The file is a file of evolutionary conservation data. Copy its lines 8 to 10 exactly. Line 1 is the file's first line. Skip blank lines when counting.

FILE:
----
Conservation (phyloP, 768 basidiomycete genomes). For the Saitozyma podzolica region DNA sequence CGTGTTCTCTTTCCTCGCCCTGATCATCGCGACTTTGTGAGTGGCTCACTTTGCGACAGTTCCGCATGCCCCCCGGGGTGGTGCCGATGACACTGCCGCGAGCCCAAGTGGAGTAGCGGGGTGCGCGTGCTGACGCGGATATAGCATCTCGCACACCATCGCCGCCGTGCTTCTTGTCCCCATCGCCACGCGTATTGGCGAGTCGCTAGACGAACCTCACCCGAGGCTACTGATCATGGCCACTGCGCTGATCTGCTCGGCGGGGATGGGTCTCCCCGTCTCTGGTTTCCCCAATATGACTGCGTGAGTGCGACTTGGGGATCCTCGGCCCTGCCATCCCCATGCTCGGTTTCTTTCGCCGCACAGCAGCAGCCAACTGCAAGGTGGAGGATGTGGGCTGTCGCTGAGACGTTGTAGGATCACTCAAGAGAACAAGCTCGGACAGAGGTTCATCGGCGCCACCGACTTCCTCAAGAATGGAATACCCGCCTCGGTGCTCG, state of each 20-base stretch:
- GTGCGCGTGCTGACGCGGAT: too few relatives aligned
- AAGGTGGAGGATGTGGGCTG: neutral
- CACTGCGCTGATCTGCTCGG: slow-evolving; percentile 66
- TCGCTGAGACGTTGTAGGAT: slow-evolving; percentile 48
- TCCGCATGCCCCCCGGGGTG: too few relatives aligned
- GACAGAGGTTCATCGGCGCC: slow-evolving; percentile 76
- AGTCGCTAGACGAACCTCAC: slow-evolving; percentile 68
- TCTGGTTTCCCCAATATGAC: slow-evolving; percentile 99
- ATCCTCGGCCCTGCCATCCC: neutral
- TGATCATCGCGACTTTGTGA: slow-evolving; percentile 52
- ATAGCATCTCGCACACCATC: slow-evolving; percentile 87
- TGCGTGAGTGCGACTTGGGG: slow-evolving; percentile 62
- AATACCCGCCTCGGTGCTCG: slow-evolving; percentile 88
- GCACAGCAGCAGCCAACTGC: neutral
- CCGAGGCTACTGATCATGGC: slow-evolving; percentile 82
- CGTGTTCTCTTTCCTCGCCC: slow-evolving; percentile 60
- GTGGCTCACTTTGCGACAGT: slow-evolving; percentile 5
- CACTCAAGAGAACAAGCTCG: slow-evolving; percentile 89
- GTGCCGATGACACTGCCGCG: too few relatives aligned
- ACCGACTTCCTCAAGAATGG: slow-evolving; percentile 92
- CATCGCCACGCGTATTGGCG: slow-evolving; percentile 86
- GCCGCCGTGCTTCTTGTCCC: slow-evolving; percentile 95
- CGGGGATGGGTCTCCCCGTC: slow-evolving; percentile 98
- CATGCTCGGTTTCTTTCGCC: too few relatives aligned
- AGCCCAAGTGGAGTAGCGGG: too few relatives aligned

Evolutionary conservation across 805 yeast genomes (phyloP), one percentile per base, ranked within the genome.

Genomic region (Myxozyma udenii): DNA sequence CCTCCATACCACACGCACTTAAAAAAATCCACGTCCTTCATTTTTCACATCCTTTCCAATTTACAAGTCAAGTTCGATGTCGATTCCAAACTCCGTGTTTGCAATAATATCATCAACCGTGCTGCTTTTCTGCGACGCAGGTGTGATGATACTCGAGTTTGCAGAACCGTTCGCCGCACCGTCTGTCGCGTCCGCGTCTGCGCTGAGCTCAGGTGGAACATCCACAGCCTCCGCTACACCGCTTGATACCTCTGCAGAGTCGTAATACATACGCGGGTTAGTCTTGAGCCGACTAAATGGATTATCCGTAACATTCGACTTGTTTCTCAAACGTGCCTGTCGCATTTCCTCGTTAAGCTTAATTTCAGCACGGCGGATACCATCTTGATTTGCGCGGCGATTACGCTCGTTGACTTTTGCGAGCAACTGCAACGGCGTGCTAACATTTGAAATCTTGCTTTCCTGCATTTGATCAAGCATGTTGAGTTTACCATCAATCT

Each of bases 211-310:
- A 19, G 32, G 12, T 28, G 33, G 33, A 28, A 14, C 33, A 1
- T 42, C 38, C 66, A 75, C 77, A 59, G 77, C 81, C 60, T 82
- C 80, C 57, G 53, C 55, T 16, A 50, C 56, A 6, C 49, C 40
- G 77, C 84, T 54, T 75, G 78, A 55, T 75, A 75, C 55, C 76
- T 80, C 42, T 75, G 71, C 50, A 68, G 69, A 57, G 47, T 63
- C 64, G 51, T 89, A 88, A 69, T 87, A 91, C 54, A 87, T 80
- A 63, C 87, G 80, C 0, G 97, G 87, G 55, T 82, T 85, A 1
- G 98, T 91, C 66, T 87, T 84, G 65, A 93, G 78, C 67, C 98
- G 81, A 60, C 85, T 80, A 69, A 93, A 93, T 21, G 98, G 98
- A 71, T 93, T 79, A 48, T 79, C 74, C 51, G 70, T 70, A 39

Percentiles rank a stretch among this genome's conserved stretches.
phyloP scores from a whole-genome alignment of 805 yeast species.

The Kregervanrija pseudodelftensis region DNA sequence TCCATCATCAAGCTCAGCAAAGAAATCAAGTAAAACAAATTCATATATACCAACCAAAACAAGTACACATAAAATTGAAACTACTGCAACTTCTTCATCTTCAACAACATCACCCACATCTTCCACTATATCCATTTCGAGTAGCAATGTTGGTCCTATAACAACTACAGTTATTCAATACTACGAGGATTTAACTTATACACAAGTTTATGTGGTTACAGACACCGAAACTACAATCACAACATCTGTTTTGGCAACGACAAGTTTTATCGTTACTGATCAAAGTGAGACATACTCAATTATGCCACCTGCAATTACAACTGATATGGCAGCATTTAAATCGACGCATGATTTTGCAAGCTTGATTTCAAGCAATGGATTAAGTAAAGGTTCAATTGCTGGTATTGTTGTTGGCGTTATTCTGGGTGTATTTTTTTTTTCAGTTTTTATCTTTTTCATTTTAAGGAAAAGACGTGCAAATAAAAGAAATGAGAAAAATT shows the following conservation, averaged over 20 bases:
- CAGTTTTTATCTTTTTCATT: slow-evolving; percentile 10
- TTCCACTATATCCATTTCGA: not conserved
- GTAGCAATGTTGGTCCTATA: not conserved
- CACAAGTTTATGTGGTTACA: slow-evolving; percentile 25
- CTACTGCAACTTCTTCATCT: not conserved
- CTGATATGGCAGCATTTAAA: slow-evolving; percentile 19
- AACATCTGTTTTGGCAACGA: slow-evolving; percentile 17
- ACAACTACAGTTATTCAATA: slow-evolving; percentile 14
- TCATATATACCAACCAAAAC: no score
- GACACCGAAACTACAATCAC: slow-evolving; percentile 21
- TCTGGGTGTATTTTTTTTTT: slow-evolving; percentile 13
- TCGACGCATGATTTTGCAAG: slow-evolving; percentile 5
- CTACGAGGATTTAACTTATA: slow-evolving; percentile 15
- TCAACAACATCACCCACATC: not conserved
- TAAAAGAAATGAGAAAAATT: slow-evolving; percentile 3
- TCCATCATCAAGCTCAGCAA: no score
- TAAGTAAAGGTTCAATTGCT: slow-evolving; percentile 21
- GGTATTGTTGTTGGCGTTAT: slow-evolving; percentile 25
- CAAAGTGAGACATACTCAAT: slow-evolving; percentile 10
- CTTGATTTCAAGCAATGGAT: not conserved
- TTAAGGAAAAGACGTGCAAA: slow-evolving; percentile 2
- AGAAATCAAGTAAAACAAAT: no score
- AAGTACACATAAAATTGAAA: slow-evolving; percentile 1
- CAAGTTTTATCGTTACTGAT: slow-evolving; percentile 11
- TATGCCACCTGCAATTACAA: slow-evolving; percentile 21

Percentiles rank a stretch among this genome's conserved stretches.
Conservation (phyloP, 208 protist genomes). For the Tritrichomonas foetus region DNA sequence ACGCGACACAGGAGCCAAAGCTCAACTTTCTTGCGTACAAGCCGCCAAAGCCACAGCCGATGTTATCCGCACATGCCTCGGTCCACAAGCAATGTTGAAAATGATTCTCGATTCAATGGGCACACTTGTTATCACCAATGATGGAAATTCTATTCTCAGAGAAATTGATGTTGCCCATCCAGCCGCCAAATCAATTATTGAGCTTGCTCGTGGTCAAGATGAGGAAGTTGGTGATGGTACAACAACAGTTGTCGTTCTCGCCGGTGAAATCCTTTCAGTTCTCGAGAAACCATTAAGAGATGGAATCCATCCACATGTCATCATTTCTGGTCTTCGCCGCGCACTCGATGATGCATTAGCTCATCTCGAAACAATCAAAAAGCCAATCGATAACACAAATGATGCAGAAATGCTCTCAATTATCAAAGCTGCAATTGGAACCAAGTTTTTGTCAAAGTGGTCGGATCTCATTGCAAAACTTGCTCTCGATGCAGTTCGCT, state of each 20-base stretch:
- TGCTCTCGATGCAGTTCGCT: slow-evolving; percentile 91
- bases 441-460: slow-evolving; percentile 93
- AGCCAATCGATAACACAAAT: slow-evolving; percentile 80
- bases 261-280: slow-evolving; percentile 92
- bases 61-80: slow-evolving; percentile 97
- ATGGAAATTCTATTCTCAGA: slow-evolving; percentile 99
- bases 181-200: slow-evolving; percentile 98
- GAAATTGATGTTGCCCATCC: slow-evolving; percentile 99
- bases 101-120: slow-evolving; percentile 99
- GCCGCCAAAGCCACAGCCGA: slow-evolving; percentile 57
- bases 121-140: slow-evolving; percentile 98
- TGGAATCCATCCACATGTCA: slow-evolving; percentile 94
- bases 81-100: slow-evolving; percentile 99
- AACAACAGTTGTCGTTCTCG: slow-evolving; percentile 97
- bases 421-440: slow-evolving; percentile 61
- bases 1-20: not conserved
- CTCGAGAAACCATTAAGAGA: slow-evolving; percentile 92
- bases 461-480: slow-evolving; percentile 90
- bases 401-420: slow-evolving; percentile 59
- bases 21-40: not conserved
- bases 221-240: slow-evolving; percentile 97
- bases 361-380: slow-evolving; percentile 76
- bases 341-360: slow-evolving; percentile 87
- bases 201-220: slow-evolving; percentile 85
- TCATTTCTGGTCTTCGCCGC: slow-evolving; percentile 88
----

- AGTCGCTAGACGAACCTCAC: slow-evolving; percentile 68
- TCTGGTTTCCCCAATATGAC: slow-evolving; percentile 99
- ATCCTCGGCCCTGCCATCCC: neutral